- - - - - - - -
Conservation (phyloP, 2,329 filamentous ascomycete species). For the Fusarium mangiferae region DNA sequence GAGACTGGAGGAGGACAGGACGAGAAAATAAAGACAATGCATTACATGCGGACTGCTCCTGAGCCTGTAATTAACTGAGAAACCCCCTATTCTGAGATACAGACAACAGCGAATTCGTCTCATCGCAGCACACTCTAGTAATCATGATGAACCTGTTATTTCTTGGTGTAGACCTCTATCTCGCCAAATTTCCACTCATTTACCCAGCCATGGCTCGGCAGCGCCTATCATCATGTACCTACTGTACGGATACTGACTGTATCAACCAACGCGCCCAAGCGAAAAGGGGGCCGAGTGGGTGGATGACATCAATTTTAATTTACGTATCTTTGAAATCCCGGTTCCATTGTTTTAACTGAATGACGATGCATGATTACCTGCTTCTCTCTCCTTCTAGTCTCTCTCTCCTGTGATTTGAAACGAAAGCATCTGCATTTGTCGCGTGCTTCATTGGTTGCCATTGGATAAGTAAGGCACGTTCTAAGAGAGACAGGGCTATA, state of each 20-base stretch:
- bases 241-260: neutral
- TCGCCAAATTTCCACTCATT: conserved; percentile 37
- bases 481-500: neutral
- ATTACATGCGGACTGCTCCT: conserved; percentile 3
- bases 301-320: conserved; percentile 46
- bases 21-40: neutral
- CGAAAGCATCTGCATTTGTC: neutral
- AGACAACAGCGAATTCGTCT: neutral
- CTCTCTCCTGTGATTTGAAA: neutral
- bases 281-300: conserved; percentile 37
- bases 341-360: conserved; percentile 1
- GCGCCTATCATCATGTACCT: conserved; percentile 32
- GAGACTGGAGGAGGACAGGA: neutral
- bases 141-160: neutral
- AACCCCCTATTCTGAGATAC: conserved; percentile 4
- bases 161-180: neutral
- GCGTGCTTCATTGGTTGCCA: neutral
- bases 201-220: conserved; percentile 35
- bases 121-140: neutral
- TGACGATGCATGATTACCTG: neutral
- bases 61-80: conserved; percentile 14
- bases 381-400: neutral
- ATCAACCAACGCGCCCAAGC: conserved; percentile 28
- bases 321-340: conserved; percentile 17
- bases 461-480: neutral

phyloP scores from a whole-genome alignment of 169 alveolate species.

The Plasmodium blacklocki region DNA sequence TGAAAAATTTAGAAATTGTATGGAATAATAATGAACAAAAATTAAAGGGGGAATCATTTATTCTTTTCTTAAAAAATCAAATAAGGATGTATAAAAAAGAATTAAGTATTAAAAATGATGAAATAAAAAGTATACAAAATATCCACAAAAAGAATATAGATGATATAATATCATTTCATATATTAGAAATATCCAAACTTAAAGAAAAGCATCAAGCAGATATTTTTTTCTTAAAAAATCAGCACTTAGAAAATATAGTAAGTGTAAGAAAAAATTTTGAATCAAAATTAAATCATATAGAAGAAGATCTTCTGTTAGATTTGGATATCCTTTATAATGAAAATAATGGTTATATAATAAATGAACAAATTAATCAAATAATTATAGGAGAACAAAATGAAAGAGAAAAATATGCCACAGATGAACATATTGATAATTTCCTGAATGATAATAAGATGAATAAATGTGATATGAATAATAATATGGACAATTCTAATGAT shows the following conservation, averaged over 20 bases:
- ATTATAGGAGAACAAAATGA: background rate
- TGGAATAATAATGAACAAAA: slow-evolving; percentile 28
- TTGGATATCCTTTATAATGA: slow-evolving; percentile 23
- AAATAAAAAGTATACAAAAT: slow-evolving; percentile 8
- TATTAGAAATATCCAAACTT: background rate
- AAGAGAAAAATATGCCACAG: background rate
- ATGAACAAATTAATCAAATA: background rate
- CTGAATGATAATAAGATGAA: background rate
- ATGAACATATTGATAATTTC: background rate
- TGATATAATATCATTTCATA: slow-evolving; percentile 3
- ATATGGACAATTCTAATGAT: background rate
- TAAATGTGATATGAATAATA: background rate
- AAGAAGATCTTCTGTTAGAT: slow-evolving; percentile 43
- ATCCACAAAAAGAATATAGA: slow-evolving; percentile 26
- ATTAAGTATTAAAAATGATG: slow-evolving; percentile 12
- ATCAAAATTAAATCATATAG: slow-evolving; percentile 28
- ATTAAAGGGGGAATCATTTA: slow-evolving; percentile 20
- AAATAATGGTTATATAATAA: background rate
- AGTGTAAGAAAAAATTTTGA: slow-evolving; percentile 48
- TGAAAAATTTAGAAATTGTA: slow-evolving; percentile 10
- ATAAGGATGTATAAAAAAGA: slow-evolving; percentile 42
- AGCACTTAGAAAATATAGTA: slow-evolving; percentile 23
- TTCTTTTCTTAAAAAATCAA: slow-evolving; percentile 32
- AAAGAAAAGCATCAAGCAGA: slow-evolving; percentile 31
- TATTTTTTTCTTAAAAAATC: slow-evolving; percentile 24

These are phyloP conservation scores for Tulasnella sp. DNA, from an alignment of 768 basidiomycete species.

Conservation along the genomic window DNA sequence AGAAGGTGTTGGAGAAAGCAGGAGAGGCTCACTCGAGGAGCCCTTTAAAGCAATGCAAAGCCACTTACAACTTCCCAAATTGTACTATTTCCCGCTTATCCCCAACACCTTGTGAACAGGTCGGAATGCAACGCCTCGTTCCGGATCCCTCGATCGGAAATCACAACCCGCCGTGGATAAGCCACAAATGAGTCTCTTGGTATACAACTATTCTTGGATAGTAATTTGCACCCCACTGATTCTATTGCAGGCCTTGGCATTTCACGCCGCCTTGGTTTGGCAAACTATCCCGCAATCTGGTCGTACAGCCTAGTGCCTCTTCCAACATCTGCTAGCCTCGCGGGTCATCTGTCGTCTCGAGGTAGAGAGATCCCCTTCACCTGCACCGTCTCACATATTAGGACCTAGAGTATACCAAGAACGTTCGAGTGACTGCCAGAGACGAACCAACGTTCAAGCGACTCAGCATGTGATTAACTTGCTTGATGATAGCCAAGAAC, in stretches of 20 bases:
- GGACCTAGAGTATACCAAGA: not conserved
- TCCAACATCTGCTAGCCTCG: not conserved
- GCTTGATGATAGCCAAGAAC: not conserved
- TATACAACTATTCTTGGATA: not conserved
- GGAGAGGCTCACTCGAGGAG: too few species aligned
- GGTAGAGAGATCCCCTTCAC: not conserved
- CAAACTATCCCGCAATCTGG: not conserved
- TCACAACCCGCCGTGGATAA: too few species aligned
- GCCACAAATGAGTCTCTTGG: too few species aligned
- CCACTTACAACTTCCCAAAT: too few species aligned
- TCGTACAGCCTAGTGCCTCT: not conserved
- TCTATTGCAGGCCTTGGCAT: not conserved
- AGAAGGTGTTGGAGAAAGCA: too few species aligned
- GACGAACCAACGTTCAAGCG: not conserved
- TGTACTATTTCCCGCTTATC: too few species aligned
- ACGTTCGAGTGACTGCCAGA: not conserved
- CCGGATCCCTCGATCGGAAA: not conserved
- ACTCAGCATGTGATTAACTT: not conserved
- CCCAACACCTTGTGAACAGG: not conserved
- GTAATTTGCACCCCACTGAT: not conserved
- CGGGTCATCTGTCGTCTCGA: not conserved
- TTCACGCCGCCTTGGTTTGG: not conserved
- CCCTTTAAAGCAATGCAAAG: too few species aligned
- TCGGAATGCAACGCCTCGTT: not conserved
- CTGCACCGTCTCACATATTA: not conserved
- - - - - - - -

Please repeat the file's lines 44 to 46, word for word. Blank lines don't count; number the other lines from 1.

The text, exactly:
- ATCAAAATTAAATCATATAG: slow-evolving; percentile 28
- ATTAAAGGGGGAATCATTTA: slow-evolving; percentile 20
- AAATAATGGTTATATAATAA: background rate